Having seen that movie the other day, it inspired me to make the Minutemen a feature for one of these. It was something I was going to do anyway, but now it just got bumped to the front of the line while it was fresh on my mind.
One day in San Pedro, a 13 year old boy named Mike Watt was walking near some trees and out jumped a heavy set fellow right on top of him. This cherubic lad had mistaken Mike for a friend of his and quickly apologized. His name was Dennis Boon. This started a friendship that lasted for the rest of their lives until D. Boon’s untimely passing.
Boon’s mom encouraged him to play guitar because she figured it would keep him out of trouble. She also convinced Mike Watt that he should play bass and they should form a band, and that’s what they did. They graduated high school in 1976 and two years later they formed a band called The Reactionaries with George Hurley and Martin Tamburovich. They played their first show in San Pedro opening for Black Flag, who put on a show at a rented out youth center that ended up getting trashed.
In June of that year D. Boon decided they didn’t need a lead singer and wanted his band to be a trio and six months later (January 1980), the Minutemen were born. George had moved onto playing in some new wave band and they got a guy named Frank Tonche to pound the skins. They recorded a few songs on cassette which some 13 years later was released on the Georgeless 7″ by Forced Exposure. After playing only two shows with the band (one of them opening up for Black Flag), Frank became afraid of punk rock and didn’t want anything to do with it and quit the band. At the same time, Greg Ginn asked the band if they would like to record a 7″ for his new label, SST Records. The band agreed and talked George into coming back to play on the record. George didn’t really have the intention of playing with them beyond that recording session but destiny had other intentions for him and he became a permanent member and the “real” Minutemen was born.
Shortly after they released their first 7″ (and second release on the new SST label), Ginn asked them to do an album and that started their never-ending cycle of recording and touring. Contrary to popular opinion, the band did not get their name due to none of their songs at the time being over a minute long. It was a political themed name but no one seemed to get it.
Early on the band had a tough go of it when it came to playing shows. They often shared bills with bands like Black Flag and their crowds felt the Minutemen weren’t “hardcore enough” and would spit on them and even berate them, but often times by the end of their set, the band would win the crowd over. The band never let it stop them, they simply forged ahead playing their songs while often swallowing some dirty punks gobber while singing.
The band were very unique at the time. No one sounded like the Minutemen, from their angular, often difficult to listen to guitar sound, to their odd song structures and short length, they were really ahead of their time and broke a lot of “rules” that resulted in two generations of musicians that followed picking up the torch and thinking outside the box. As time wore on, they would eclipse the one minute mark, then the two, three, etc until at the end, they were writing “real” rock songs that were a few minutes long and even had choruses. They never had a set path on what they wanted to do, they just got together and played and the longer songs and change of sound was just a natural progression. While they didn’t really sound very “punk” at the end of their career, they never gave up their punk ideas and their strong DIY ethic. They never changed to please their audience or sell more records, they just did whatever they wanted and let the people who “got it” come to them.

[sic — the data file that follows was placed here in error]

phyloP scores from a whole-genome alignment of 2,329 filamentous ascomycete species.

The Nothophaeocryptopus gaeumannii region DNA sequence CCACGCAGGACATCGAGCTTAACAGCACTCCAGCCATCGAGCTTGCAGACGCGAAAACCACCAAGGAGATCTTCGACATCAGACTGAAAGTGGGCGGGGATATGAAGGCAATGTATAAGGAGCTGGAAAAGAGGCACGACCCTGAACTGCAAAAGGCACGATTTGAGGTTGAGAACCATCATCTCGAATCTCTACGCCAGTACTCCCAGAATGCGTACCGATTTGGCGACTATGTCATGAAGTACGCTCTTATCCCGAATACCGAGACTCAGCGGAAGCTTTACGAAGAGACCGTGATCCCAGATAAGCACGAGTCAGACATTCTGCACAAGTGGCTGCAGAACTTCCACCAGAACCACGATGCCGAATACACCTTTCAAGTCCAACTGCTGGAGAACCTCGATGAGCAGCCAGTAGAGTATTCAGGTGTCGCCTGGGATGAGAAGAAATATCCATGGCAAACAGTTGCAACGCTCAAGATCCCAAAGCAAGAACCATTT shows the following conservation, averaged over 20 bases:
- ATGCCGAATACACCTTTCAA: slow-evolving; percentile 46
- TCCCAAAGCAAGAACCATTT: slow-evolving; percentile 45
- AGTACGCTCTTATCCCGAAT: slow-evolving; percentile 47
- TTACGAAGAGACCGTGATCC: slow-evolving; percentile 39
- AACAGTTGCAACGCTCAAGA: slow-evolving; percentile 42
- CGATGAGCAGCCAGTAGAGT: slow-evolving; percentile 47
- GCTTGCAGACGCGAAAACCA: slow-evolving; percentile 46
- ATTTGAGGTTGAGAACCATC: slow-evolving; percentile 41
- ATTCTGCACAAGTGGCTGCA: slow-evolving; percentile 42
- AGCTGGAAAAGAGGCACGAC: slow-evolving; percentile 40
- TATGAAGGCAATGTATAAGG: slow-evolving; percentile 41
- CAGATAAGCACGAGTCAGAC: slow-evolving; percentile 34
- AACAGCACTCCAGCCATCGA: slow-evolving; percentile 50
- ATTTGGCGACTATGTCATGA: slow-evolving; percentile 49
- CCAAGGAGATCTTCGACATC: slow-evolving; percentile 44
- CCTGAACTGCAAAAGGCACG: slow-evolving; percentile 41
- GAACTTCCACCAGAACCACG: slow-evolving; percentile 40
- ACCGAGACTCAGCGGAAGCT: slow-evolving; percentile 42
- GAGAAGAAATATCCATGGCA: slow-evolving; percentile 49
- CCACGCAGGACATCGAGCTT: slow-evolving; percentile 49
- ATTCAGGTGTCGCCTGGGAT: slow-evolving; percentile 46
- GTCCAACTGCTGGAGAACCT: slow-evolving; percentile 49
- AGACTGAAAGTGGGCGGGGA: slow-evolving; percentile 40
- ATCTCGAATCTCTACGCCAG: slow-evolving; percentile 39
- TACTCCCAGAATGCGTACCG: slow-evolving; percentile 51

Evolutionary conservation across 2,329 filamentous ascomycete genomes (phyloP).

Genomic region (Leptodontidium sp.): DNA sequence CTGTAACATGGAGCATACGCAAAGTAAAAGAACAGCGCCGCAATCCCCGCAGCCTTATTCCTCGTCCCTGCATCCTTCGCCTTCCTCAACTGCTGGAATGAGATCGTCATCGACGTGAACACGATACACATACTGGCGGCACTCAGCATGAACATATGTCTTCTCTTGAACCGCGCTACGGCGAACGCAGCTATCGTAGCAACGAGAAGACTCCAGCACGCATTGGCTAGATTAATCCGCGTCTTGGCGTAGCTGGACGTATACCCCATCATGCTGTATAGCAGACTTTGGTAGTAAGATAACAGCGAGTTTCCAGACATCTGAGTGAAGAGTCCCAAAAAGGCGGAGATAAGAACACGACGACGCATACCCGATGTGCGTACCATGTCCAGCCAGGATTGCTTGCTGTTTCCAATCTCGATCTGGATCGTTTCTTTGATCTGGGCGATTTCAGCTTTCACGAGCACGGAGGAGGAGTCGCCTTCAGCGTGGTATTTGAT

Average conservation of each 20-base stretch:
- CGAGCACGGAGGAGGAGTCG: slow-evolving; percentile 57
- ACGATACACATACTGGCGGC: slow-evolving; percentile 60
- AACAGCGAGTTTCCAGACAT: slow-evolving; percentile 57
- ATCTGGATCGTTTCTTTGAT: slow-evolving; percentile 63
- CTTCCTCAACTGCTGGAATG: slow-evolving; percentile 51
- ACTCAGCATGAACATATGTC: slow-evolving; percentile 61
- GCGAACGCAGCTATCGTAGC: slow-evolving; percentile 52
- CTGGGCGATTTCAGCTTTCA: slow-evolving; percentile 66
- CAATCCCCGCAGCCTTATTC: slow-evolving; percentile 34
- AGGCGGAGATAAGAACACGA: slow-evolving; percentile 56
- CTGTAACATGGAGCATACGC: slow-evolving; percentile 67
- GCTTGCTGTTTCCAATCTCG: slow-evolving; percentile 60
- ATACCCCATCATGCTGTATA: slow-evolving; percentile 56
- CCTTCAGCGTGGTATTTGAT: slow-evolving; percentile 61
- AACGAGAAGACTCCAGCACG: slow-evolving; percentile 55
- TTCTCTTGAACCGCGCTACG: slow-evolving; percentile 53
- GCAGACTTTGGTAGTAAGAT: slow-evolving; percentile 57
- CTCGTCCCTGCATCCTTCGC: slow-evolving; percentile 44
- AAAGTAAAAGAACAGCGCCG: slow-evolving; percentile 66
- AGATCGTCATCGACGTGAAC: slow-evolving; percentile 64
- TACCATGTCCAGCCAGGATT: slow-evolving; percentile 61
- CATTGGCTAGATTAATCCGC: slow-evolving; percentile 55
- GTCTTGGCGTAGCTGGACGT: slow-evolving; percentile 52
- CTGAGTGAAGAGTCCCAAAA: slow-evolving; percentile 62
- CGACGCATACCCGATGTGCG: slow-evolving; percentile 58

The band were starting to garner a little bit of success and were getting some mainstream press, especially after being invited by R.E.M, who at the time were hugely successful, to play some shows with them. R.E.M.’s label were against it and insisted on having the band take another one of the label’s artists on tour with them instead and refused to provide tour support if they wouldn’t comply. To their credit, R.E.M. stuck to their guns and took our heroes from San Pedro on their tour and the crowds seemed to enjoy them. Had they been able to continue, it probably would have been inevitable that the band would have been accepted by the mainstream and probably would have enjoyed some success. Sadly it was not meant to be. On December 22, 1985 D. Boon was a passenger in a van that spun out of control and crashed. He died as a result and the world was robbed of and important musician and friend to many. I remember when it happened and being shocked and very saddened as the band were so huge to me back as a teenager in the 80s. It was easily one of the most tragic deaths in punk rock history.
In picking a record to feature it was a tough decision. Just about everything they ever released was on SST with a couple exceptions and it is all still in print at least on some really poorly mastered CDs. With the exception of some bootlegs, the only real Minutemen “rarity” is this LP, the Spin Radio show, which was only a promo sent out to select college radio stations. Six of the songs from this record were included on the Ballot Result double album, but the rest of it remains unavailable to this day. The year this came out, Spin Radio was putting out these promo records of underground bands such as Husker Du, Fear, Circle Jerks and the Minutemen. Sadly none of it has ever been reissued and will likely never be. Its a shame too because they were all very good and deserve to be heard by more than a handful of obsessive record collectors.
Listen to “Little Man with a Gun in His Hand” from the record.